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"Those who don't know Unix are doomed to reinvent it, poorly." --obligatory quote by Henry Spencer

Unix (plurar Unixes or Unices) is an old operating system developed since 1960s as a research project of Bell Labs, which has become one of the most influential pieces of software in history and whose principles (e.g. the Unix philosophy, everything is a file, ...) live on in many so called Unix-like operating systems such as Linux and BSD (at least to some degree). The original system itself is no longer in use (it was later followed by a new project, plan9, which itself is now pretty old), the name UNIX is nowadays a trademark and a certification. However, as someone once said, Unix is not so much an operating system as a way of thinking.

In one aspect Unix has reached the highest level a software can strive for: it has transcended its implementation and became a de facto standard. This means it has become a set of interface conventions, "paradigms", cultural and philosophical ideas rather than being a single system, it lives on as a concept that has many implementations. This is extremely important as we don't depend on any single Unix implementation but we have a great variety of choice between which we can switch without greater issues. This is very important for freedom -- it prevents monopolization -- and its one of the important reasons to use unix-like systems.

The main highlights of Unix are possibly these:

Unix is greatly connected to software minimalism, however most unices are still not minimalist to absolute extreme and many unix forks (e.g. GNU/Linux) just abandon minimalism as a priority. So the question stands: is Unix LRS or is it too bloated? The answer to this will be similar to our stance towards the C language (which itself was developed alongside Unix); from our point of view Unix -- i.e. its concepts and some of their existing implementations -- is relatively good, there is a lot of wisdom to take away (e.g. "do one thing well", modularity, "use text interfaces", ...), however these are intermixed with things which under more strict minimalism we may want to abandon (e.g. "everything is a file" requires we buy into the file abstraction and will often also imply existence of a file system etc., which may be unnecessary), so in some ways we see Unix as a temporary "least evil" tool on our way to truly good, extremely minimalist technology. DuskOS is an example of operating system more close to the final idea of LRS. But for now Unix is very cool, some Unix-like systems are definitely a good choice nowadays.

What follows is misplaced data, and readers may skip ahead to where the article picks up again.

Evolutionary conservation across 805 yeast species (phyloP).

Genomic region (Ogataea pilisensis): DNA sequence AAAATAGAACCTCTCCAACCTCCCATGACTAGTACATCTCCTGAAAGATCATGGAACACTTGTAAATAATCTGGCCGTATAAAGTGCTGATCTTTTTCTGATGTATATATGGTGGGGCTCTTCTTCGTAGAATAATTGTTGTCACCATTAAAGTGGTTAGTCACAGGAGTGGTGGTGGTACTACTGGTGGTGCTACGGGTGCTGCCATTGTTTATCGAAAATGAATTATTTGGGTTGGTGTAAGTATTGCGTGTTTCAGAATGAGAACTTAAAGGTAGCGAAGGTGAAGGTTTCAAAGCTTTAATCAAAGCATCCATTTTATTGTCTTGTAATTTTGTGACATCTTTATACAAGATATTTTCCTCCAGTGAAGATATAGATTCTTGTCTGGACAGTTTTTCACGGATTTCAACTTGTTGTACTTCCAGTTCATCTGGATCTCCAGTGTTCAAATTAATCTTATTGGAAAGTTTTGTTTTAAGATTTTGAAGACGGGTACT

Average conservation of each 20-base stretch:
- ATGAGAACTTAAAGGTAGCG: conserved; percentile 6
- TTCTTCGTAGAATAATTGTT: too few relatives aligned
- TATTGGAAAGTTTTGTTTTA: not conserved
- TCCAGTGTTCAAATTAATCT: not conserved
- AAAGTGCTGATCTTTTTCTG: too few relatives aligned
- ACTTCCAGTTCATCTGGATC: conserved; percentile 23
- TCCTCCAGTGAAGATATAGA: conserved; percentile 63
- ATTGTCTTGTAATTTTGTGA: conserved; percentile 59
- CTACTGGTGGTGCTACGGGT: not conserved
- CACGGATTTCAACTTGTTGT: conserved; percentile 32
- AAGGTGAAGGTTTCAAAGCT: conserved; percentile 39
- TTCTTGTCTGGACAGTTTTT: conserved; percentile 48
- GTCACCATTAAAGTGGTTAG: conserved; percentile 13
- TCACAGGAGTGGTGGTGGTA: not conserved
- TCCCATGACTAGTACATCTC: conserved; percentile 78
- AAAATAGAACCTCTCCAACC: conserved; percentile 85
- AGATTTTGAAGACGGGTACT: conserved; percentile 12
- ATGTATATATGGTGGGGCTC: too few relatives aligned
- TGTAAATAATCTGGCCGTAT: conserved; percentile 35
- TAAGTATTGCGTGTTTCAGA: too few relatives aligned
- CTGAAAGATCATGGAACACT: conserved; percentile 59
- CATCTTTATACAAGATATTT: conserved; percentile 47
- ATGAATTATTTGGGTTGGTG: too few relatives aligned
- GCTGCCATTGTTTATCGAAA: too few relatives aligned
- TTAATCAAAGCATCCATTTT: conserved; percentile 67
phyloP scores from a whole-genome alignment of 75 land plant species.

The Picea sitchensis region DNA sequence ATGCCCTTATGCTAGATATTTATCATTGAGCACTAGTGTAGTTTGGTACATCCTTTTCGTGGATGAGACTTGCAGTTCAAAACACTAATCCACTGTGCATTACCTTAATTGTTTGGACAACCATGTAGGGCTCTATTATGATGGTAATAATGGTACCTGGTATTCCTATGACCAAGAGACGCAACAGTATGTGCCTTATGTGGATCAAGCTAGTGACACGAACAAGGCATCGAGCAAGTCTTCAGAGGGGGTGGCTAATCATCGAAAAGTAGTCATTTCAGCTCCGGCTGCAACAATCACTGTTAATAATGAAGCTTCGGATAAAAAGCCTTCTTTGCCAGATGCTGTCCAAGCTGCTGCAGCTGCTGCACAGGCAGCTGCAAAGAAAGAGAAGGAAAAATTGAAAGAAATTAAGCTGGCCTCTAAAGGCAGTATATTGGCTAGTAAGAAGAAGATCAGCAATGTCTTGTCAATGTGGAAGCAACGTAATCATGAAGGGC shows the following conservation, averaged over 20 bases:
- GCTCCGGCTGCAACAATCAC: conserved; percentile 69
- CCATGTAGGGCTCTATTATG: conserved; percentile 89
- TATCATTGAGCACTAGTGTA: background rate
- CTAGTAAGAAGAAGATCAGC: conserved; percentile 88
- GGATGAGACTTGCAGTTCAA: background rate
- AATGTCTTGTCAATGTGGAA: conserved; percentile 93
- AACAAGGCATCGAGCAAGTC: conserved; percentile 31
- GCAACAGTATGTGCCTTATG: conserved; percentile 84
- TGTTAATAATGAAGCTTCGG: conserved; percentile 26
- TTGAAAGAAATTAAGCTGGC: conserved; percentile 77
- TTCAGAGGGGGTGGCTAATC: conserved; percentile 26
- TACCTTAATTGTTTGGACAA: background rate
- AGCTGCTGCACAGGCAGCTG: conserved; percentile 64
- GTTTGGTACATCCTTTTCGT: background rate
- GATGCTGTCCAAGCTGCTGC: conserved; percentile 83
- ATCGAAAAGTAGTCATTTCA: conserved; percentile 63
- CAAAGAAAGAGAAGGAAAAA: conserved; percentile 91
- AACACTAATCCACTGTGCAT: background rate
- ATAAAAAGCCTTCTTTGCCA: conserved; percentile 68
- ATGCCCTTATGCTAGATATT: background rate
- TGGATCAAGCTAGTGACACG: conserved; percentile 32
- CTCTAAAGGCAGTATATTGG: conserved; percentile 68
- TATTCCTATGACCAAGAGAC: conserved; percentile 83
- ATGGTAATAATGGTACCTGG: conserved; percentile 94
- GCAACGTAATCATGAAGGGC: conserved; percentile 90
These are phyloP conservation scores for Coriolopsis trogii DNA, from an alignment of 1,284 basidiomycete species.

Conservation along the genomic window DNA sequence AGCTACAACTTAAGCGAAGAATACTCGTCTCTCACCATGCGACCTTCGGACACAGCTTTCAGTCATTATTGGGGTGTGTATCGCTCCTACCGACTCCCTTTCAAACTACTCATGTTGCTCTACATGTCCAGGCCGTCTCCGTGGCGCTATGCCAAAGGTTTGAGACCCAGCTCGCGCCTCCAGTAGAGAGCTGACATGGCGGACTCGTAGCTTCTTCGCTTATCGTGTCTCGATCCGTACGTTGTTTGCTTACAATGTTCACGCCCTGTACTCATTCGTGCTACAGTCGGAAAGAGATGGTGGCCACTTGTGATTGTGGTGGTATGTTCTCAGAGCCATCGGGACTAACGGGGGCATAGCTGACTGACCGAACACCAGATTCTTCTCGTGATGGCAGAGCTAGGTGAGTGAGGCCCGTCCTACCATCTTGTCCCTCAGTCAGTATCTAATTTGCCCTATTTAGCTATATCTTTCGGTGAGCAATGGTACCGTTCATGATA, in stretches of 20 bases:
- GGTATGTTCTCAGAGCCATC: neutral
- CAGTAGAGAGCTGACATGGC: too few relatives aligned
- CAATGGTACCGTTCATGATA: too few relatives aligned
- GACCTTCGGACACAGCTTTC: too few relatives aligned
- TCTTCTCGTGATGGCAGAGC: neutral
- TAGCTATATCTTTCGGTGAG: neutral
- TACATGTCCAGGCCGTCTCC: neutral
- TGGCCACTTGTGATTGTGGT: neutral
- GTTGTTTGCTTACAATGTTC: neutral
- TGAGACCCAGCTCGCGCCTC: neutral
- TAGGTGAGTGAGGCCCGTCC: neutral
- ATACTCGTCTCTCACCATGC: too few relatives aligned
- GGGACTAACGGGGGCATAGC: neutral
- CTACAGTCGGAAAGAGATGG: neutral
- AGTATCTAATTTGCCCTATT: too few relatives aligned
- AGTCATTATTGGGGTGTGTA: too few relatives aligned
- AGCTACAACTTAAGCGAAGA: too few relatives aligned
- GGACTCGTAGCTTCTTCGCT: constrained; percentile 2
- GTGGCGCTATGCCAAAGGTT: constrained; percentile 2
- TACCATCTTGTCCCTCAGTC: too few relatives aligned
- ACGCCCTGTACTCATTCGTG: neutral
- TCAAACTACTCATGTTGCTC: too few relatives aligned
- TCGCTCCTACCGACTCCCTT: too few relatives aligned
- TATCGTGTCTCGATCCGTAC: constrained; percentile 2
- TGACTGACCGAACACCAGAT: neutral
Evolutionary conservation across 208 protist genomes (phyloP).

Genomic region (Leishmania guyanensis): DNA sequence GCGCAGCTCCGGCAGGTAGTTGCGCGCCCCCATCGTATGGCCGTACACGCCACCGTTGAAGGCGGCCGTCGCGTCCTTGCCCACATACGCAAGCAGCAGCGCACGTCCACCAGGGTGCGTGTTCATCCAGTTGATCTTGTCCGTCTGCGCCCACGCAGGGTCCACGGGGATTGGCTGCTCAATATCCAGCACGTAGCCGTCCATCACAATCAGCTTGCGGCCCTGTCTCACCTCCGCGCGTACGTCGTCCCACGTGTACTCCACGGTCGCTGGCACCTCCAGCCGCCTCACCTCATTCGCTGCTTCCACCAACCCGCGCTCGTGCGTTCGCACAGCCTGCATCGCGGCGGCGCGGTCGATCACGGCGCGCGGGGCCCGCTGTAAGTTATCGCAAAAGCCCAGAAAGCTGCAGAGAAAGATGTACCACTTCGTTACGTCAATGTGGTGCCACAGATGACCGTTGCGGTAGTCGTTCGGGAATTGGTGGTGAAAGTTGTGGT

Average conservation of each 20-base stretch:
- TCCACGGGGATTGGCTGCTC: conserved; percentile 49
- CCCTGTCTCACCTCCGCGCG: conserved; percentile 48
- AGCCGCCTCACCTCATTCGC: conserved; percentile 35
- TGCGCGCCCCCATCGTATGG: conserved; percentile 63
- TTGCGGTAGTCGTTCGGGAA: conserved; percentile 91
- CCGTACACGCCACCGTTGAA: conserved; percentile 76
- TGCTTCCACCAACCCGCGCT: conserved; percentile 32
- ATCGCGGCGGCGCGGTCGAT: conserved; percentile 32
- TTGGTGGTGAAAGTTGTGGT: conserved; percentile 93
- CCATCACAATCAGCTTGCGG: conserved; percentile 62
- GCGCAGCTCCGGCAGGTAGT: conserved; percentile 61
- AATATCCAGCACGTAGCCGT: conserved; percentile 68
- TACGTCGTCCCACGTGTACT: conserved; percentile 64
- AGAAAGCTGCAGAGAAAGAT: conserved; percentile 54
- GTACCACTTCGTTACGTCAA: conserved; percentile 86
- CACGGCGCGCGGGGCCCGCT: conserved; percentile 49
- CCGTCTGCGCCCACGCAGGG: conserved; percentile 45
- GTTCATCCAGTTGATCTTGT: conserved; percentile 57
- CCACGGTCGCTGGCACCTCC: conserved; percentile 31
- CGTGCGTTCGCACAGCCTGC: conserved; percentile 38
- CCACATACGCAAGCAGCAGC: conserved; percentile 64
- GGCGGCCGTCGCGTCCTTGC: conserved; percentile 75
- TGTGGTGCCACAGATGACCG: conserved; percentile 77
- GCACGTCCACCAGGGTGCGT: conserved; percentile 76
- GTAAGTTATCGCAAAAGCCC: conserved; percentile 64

There is a semi humorous group called the UNIX HATERS that has a mailing list and a whole book that criticizes Unix, arguing that the systems that came before it were much better -- though it's mostly just joking, they give some good points sometimes. It's like they are the biggest boomers for whom the Unix is what Windows is to the Unix people.


In the 1960s, Bell Labs along with other groups were developing Multics, a kind of operating system -- however the project failed and was abandoned for its complexity and expensiveness of development. In 1969 two Multics developers, Ken Thompson and Dennis Ritchie, then started to create their own system, this time with a different philosophy; that of simplicity (see Unix philosophy). They weren't alone in developing the system, a number of other hackers helped program such things as a file system, shell and simple utility programs. At VCF East 2019 Thompson said that they developed Unix as a working system in three weeks. At this point Unix was written in assembly.

In the early 1970s the system got funding as well as its name Unix (a pun on Multix). By now Thompson and Richie were developing a new language for Unix which would eventually become the C language. In version 4 (1973) Unix was rewritten in C.

Unix then started being sold commercially. This led to its fragmentation into different versions such as the BSD or Solaris. In 1983 a version called System V was released which would become one of the most successful. The fragmentation and a lack of a unified standard led to so called Unix Wars in the late 1980s, which led to a few Unix standards such as POSIX and Single Unix Specification.

For zoomers and other noobs: Unix wasn't like Windows, it was more like DOS, things were done in text interface -- if you use the command line in "Linux" nowadays, you'll get an idea of what it was like, except it was all even more primitive. Things we take for granted such as a mouse, copy-pastes, interactive text editors, having multiple user accounts or running multiple programs at once were either non-existent or advanced features in the early days. Anything these guys did you have to see as done with stone tools.

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